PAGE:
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Anthems be damned, sports arenas are not the forum for political debate

Cathal Kelly

I once covered a Super Bowl from a room below the stadium where the game was being played.

The story of how we ended up there could be a mini-series, but I’ll skip to the end. I arrive in the room – frantic, badly bruised and sweating like an animal – as things are kicking off. As I take a seat, the national anthem starts.

The room is crowded, loud and banked by screens. Nearly everyone else in there is a TV reporter. They’ve finished hours of pre-game drudgery. Now they’re on break until halftime. They don’t register The Star-Spangled Banner. None of them gets up. No one stops talking.

Muscle memory draws me out of my chair. I stand there at attention for however long it takes. When I sit back down, a huge guy in a trucker cap and with a handlebar moustache runs – actually runs, ducking around people as he does so – over to stand in front of me. He doesn’t look like a TV reporter.

With a great flourish, he slaps a piece of ID down on the table. I lean over to read it. It is his U.S. Marine Corps ID card.

He waits until I look back up and says in a very Marine Corps kind of voice, “I want to congratulate you, sir.”

This sounds bad.

“I want to congratulate you …” – and here his already stentorian delivery jumps to a full-on, parade-ground scream – “… ON BEING THE ONLY GODDAMNED PATRIOT IN THIS ENTIRE ROOM.”

All the beautiful people freeze. You can see on all their faces what they are thinking in that instant: ‘Active shooter.’

A Canadian colleague sitting beside me puts a hand on my shoulder and says, “Mister, you got that one right. This guy right here is the proudest American I know.”


This seems to mollify the Marine. He salutes me – right hand to God – and goes back to wherever he was. I didn’t want to watch him go for fear he’d take that as an invitation to further conversation. It was about the 15th weirdest thing that happened to me at that Super Bowl.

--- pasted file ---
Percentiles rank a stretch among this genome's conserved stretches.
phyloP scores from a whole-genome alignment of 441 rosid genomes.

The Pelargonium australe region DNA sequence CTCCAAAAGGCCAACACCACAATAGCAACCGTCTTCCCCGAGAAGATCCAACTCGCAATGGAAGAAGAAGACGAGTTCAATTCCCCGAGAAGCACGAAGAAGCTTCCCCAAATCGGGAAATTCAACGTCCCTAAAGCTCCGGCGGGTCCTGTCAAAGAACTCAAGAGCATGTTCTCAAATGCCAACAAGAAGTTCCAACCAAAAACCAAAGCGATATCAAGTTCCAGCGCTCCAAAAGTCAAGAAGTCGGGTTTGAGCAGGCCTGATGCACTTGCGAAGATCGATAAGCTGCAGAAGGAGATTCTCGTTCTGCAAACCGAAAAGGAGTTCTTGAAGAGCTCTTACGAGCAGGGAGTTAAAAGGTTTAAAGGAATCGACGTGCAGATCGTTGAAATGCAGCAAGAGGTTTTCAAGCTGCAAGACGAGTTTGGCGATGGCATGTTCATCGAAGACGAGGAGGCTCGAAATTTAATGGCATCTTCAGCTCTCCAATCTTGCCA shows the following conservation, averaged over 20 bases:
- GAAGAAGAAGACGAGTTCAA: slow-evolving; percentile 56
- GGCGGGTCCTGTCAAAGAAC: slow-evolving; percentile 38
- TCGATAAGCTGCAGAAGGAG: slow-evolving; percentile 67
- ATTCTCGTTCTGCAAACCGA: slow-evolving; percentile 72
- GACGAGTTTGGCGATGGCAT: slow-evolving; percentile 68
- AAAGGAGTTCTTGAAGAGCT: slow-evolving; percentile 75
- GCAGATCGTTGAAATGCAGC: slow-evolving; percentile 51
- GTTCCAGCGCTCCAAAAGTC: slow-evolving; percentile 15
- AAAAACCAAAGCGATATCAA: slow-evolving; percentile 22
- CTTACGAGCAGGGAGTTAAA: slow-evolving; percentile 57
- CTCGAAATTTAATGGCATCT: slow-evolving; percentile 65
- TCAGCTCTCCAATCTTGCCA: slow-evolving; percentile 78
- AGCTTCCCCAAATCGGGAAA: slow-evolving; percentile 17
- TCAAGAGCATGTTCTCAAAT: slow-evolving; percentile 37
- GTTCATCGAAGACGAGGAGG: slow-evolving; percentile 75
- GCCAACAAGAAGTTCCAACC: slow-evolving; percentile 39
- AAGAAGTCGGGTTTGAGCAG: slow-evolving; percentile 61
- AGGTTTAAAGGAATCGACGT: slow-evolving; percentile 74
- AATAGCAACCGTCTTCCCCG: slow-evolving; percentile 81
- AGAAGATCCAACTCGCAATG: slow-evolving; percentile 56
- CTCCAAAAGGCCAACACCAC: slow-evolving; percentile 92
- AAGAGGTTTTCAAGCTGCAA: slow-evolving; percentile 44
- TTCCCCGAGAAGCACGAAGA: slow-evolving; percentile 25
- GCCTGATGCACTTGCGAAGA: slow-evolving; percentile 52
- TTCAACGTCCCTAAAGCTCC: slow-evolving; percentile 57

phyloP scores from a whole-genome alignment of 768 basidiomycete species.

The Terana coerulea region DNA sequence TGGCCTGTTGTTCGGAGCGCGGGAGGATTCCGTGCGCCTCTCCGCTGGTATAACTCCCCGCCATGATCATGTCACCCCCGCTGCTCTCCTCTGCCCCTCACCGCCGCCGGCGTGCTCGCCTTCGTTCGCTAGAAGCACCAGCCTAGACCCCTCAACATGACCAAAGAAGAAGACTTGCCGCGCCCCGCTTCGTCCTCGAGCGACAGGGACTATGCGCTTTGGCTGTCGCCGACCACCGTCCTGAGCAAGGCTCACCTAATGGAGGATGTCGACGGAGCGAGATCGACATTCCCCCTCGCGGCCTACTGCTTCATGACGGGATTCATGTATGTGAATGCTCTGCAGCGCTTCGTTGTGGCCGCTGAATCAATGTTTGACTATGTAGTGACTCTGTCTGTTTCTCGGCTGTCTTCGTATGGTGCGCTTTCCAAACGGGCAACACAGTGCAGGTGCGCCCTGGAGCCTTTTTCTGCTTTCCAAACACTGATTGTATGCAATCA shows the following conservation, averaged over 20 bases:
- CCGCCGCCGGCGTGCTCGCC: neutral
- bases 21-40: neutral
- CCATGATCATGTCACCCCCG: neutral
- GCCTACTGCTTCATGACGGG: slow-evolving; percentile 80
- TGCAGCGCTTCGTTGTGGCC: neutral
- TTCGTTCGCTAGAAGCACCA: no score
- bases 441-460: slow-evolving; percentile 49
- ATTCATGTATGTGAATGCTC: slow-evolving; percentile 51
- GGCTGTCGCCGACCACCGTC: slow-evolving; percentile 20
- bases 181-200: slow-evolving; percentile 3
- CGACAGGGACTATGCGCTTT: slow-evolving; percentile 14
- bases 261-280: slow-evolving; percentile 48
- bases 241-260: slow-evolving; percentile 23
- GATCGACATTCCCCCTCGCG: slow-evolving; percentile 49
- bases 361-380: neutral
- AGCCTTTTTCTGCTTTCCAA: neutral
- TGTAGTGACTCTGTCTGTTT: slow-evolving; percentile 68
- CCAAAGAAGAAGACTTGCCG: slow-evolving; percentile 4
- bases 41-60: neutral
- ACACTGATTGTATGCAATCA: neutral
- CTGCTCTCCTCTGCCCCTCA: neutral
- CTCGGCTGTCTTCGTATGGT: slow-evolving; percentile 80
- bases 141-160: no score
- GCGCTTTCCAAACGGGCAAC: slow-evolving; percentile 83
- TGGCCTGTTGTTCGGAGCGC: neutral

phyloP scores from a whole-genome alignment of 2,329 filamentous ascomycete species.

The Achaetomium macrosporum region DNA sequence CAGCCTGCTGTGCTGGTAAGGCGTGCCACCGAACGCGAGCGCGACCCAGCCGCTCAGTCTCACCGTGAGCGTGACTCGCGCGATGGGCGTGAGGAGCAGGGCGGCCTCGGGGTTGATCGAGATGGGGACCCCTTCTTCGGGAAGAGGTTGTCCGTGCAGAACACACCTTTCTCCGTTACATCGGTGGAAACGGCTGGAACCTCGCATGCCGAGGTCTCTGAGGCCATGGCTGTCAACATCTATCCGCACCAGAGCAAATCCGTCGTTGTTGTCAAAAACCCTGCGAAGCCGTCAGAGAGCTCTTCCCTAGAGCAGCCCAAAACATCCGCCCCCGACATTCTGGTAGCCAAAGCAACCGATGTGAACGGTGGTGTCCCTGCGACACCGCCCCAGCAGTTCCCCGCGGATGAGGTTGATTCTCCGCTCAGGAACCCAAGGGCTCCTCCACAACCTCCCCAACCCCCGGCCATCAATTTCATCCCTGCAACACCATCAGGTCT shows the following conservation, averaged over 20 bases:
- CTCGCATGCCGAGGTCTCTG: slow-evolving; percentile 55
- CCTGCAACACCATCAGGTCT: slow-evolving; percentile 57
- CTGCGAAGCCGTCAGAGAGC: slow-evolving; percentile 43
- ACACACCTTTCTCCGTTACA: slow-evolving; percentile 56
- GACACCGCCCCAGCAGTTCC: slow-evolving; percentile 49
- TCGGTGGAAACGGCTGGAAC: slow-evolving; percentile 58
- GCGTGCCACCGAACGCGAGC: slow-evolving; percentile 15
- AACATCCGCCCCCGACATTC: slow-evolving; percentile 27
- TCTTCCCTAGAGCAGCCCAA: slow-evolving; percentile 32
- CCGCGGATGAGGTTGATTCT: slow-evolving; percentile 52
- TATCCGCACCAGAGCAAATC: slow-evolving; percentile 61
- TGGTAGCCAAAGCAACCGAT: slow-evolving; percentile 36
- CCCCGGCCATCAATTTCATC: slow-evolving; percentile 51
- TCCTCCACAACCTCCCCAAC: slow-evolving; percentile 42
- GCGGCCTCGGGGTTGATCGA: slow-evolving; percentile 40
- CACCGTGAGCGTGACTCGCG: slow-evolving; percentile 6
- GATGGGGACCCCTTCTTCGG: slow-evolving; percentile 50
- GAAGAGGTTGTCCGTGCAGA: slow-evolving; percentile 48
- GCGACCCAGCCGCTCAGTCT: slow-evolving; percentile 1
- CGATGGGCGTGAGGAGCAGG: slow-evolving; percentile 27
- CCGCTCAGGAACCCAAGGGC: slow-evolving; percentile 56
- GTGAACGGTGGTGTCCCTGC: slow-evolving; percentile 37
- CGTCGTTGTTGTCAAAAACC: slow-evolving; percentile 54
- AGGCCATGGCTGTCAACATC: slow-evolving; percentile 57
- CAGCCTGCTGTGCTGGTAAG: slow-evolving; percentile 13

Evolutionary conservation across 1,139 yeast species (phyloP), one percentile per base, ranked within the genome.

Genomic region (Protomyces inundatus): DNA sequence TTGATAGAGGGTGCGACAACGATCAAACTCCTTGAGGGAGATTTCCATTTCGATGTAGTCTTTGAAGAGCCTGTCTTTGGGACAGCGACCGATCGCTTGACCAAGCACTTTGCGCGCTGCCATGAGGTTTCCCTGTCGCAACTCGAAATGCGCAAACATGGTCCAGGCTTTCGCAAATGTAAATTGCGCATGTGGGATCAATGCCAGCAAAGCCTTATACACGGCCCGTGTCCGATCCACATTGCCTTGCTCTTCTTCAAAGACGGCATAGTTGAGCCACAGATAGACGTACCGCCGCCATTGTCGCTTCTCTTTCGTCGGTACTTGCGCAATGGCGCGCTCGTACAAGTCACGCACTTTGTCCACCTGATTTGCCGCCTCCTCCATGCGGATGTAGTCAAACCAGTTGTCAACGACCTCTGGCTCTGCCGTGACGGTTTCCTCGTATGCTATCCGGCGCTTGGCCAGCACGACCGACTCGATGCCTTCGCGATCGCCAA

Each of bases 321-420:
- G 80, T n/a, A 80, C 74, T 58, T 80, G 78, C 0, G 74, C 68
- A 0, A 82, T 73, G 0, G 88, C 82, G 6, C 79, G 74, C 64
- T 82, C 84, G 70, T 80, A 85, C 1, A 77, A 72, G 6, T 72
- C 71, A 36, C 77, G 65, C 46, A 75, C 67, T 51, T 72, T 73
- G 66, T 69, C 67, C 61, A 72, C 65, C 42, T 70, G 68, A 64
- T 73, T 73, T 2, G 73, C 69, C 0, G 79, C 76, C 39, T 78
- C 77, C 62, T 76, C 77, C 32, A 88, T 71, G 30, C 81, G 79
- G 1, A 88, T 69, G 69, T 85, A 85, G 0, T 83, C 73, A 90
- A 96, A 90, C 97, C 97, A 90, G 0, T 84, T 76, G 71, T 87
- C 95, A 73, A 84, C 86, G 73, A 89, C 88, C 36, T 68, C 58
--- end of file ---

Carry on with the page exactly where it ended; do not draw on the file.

Until that moment, I was agnostic about national anthems at sporting events. Since then, I am a committed national-anthem dissenter.

Outside an Olympics, there is nothing more insipid than playing a national anthem at sports. What has a baseball game to do with the country in which it is played?

You might as well play the national anthem before the opening of a breakfast buffet. In fact, the breakfast buffet would be more apt since every sensible citizen of this great nation loves breakfast, but only a minority love baseball.

When the modern sports protest movement got going, of course it was the anthem that on-field activists targeted. Only in the profane context of sports could something so meaningless suddenly seem so sacred. Seeing it defiled drove people batty. Driving people batty is top-drawer activism.

You didn’t need to be a genius to figure out how to counteract all the kneelers, sitters and guys who stayed in the locker room – get rid of the anthems.

What they did instead was pad the anthem with lots of other stuff that has nothing to with what sports is really about – capitalism.

Now you’ve got both anthems, plus a land acknowledgment, plus a minute’s silence for whatever horrible thing has just happened in the world, plus an instruction from Corporation X to think deeply about this or that cause or month of the year or what have you.

Eventually, the billionaires who own the teams will start passing around a basket so that people who’ve already shelled out a week’s salary for their ticket can give more if they feel like. No pressure, though.

This is what happens when people stop going to houses of worship. Whatever place they go to instead becomes the new church.